Since most divorcees-to-be had ironed out the terms of their divorces and filed their paperwork back home, their only real job in Reno was to pass the time. According to Bill McGee, who worked as a dude wrangler at the Flying M E, a typical day at a divorce ranch might have looked like this: horseback riding in the morning, an after-lunch trip into town for shopping or a visit with a lawyer, and then, in the evening, cocktails, communal dinner, and another car trip to a bar or a casino, where the ladies would dance and drink and gamble.
Like Betty Draper, many of the divorcing guests were sheltered Easterners who had never been on their own, let alone somewhere as rustic as Washoe County, and they went wild with the freedom. In The Divorce Seekers, McGee reports that he was seduced by a guest on his very first day on the job at the Flying M E. In Unbridled: A Tale of a Divorce Ranch, author Marilu Norden gives a thinly veiled account of her own experience at Pyramid Lake Ranch in the 1950s. The experience made for a sort of rite of passage: drinking and dancing (at first reluctant), followed by a restorative affair with a ranch hand, and, most importantly, the camaraderie of similarly positioned women. Like Norden, many of the women who came to divorce ranches were mothers who were experiencing their first taste of freedom in years, either because they had left their children behind, or because there was always someone at the ranch who would take care of the kid while mom explored what it meant to be unhitched. (You can listen to a pair of sisters describe life growing up on a divorce ranch in a recent episode of StoryCorps.)
In Mad Men, Betty set off for Reno not only with baby Eugene but also her paramour, Henry, which suggests little freedom for dalliance. But going to Reno with a "spare" didn't stop a lot of women from falling in love with a local instead. According to The Divorce Seekers, socialite Maggie Astor, who came to stay at the Flying M E Ranch in order to divorce one man and marry another, instead fell in love and ran off with a local museum director. A few years later, the museum director returned to the Flying M E alone and picked up another divorcee.
The infamous goings-on of Washoe County inspired a good amount of popular culture. In 1939's Charlie Chan in Reno, a woman at a hotel in Reno is accused of murdering her soon-to-be-ex's soon-to-be wife, who was also in town for a divorce. Clare Boothe's visit with friends at Washoe Pines Ranch likely inspired the divorce-ranch scene in The Women. Arthur Miller wrote the short story that later became The Misfits while staying at Pyramid Lake Ranch—waiting for a divorce so he could marry Marilyn Monroe.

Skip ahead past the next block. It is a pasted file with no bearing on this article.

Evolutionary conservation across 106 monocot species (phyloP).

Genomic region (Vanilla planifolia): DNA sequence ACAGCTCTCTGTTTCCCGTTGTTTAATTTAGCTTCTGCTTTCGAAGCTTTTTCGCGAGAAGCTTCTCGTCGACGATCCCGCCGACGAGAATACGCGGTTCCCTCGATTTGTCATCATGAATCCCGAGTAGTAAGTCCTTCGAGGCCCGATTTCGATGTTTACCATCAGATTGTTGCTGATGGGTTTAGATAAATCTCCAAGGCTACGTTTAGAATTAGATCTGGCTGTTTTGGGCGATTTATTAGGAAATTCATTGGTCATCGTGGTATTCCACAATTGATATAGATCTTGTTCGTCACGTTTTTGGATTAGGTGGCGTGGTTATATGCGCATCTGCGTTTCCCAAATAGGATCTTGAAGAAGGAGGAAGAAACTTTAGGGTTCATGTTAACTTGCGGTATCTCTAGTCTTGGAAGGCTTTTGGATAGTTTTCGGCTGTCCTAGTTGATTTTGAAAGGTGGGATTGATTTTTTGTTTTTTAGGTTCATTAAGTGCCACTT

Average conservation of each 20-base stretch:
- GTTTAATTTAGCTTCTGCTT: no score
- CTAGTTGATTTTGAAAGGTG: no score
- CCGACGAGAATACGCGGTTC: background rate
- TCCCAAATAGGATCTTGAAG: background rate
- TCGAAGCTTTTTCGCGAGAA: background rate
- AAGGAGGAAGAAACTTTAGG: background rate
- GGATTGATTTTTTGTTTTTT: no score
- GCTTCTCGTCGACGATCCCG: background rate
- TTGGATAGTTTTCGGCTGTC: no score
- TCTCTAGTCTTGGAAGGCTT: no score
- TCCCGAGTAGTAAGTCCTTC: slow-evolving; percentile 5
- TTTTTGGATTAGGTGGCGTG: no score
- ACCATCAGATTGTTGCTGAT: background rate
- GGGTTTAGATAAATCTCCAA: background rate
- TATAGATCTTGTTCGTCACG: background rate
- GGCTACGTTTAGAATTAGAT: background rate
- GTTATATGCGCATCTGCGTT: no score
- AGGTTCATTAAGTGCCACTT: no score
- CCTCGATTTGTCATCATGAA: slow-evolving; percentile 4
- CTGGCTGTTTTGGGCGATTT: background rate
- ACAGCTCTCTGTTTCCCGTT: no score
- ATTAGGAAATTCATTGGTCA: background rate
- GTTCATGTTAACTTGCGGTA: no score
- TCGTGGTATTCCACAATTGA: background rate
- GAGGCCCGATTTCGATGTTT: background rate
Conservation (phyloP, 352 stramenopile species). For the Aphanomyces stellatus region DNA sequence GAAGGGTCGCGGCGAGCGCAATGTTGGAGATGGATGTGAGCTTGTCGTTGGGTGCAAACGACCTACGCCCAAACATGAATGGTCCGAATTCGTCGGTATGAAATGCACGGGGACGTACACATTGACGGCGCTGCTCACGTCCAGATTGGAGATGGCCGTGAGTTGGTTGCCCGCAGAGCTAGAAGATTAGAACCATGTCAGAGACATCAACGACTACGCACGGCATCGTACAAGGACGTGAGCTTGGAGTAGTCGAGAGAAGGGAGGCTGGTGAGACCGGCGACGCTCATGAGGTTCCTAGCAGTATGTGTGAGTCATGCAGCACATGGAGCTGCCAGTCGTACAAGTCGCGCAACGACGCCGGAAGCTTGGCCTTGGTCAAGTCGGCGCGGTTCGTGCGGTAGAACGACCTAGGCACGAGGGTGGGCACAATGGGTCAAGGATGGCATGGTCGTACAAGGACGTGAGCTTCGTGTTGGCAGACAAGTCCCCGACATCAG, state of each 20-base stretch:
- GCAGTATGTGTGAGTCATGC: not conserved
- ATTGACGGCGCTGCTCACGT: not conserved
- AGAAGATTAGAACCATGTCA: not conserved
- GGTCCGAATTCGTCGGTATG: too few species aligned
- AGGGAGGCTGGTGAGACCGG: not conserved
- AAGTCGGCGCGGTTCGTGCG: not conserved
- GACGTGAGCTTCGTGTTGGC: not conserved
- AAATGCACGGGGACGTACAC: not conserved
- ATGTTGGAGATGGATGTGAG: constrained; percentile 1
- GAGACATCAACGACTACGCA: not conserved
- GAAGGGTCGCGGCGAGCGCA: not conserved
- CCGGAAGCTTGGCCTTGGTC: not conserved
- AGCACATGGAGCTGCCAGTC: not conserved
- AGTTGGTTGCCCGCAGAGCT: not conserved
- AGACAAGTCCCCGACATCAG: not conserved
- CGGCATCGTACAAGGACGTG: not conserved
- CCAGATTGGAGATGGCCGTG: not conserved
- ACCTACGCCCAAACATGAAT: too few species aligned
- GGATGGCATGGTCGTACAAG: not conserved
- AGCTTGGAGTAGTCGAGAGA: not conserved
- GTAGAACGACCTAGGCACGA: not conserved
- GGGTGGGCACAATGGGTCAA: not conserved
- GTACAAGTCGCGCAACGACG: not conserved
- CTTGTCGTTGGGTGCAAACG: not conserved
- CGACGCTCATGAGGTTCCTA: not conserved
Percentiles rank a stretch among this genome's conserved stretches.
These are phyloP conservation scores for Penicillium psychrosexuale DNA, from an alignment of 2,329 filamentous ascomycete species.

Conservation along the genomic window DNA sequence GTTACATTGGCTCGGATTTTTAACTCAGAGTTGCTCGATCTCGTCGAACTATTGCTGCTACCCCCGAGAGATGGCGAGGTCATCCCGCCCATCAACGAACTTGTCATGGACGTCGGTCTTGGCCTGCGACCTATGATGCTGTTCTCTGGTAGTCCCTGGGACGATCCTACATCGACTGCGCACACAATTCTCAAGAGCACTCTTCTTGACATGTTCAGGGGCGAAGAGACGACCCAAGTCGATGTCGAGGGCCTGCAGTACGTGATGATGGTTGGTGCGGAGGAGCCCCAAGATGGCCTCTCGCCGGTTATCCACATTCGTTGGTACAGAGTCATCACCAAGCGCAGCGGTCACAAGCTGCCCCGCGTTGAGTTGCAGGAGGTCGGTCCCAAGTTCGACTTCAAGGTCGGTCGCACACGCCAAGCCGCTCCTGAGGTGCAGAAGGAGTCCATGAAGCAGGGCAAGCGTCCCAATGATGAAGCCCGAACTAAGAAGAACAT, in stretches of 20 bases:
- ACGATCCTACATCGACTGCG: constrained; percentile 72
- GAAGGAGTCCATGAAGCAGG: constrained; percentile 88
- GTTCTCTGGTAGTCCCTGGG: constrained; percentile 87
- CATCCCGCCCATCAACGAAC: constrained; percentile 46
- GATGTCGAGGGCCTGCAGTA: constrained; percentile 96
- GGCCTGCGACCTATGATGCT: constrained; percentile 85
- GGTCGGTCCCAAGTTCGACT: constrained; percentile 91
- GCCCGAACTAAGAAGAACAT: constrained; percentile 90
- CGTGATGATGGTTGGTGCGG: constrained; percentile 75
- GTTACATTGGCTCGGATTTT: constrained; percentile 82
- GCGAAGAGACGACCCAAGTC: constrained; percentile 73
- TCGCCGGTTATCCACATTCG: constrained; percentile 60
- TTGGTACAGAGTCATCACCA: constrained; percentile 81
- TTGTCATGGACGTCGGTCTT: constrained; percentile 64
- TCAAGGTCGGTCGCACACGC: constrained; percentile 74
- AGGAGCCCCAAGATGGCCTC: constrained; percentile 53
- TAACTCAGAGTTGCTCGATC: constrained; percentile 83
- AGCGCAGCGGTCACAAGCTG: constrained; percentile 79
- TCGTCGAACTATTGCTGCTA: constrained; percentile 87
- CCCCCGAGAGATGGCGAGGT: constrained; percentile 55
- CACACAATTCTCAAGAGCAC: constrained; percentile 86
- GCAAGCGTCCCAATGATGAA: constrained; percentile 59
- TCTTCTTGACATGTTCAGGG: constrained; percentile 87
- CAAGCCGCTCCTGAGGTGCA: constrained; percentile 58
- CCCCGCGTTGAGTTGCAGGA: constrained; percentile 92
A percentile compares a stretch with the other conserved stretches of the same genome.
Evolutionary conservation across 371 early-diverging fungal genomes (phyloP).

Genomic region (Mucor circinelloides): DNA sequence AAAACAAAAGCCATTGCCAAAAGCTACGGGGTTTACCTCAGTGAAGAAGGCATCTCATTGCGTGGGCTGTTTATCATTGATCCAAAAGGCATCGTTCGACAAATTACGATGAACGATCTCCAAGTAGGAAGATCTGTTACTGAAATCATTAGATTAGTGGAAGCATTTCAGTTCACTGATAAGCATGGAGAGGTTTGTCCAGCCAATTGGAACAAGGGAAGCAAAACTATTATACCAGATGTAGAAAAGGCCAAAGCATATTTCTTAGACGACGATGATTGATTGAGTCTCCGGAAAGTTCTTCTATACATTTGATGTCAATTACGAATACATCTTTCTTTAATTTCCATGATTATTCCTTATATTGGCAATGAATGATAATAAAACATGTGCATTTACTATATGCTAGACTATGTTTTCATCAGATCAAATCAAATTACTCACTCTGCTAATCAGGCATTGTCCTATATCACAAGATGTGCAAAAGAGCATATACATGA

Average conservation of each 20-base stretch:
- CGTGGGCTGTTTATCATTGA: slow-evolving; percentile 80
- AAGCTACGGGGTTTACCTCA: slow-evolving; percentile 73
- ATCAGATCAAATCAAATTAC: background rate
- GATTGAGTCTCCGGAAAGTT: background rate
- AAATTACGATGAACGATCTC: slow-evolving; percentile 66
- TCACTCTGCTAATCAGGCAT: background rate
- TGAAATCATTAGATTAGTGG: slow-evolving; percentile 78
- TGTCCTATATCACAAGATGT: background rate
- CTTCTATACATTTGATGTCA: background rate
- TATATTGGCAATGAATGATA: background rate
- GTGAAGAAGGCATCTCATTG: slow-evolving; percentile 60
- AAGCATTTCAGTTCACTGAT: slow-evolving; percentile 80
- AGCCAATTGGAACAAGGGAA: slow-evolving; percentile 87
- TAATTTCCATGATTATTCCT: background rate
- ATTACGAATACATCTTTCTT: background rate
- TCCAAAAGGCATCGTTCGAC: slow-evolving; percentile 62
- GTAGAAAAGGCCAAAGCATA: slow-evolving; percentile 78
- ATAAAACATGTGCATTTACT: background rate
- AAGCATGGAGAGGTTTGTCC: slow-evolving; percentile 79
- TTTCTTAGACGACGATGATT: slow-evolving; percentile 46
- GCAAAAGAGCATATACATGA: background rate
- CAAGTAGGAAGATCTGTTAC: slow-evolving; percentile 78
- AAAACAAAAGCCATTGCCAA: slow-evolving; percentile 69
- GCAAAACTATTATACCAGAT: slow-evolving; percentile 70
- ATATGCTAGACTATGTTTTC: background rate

At the end of their six-week stay, guests took one last trip to Reno, to visit the Washoe County courthouse. The typical divorce proceeding took all of six minutes, and afterward, some newly minted divorcees walked across the courthouse to marry their spare. Others booked it on the first train out of town, never mind that they had just sworn in court that they intended to stay in Nevada. Folklore had it that, before they left, women threw their wedding rings over the bridge near the Washoe County courthouse. In reality, according to Bill McGee, no one was crazy enough to throw away a real ring, so divorcees, inspired by the myth, went to the five-and-dime to buy a cheap ring to throw over.
By the early 1960s, the Mad Men era, Reno's reign of divorce supremacy was ending. Many other states had liberalized their divorce laws, and more were on their way to doing so. (Somehow New York is still struggling with the issue.) Most of the big divorce ranches had closed, but one that remained open was Donner Trail Ranch, and there would have been some symmetry in Betty ending up here: Donner Trail's last high-profile guest was Mary Rockefeller in 1962; on the show, Betty's Henry works for Gov. Rockefeller. Unfortunately, Donner Trail did not allow children, and so Betty and her baby most likely would have ended up staying in town at the Riverside Hotel. But as the history of Reno's divorce trade shows, not much could stand in the way of a divorcing woman and the Wild West. Let's hope Betty carries some memory of it this season. She can always go back to Reno and return with a cowboy.